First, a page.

Non-marketable securities explained

Securities are generally fungible (divisible and transferable) assets that have value and can be traded in the market. Non-marketable securities have a unique place as their trade is heavily restricted in the sense that they cannot be traded on major secondary exchanges. Finding a buyer or a seller might be difficult or outright impossible if the government prohibits their resale. 

For example, a US savings bond cannot be traded on the secondary market, unlike regular Treasury bonds.

Another example would be a private company that doesn’t have its shares listed on a stock exchange.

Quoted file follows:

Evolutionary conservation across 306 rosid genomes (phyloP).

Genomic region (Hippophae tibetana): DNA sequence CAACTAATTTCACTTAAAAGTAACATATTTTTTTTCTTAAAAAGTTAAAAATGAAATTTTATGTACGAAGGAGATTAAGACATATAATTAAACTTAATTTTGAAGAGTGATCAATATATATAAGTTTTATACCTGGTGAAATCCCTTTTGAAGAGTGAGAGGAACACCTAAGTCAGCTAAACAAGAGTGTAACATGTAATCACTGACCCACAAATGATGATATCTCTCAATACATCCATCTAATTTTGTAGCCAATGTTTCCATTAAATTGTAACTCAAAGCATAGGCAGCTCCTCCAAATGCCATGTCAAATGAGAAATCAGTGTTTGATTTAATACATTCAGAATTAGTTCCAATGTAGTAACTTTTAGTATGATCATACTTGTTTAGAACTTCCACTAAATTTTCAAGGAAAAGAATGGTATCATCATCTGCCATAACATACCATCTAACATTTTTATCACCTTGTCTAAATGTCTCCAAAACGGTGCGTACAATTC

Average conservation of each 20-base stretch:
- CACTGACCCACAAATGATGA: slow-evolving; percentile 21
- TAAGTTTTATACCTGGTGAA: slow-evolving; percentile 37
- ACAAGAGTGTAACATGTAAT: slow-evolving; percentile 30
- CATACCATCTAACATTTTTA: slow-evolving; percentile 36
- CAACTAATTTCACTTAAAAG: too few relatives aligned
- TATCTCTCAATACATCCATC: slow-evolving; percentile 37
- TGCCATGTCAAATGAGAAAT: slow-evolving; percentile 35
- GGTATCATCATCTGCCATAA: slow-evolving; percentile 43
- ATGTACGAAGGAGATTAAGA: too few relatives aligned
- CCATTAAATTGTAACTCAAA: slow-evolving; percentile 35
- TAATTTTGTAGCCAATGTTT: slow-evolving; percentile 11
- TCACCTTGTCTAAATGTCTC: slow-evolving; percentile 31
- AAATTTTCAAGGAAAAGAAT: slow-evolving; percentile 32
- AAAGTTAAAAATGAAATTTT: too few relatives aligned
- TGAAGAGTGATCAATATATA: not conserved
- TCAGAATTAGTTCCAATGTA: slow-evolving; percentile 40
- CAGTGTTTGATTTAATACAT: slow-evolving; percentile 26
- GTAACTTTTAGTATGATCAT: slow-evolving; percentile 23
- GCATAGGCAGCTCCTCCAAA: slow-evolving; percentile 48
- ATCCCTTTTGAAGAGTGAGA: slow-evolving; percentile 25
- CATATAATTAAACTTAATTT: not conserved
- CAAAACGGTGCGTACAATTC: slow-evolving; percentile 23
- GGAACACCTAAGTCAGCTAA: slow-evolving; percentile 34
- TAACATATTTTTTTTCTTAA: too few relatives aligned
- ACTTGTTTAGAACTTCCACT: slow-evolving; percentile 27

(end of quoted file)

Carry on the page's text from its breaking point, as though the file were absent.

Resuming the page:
Why do investors buy non-marketable securities?

In the case of debt securities, non-marketable securities are usually redeemed at par upon expiry. But before they expire they usually trade at a significant discount to par, if it is even possible to sell them.

It’s obvious that short to medium-term traders only trade in marketable securities, but what about investors? For the everyday investor it usually doesn’t make much sense to buy these securities unless they can do it with a huge discount and wish to hold them until they are redeemed by the issuer.

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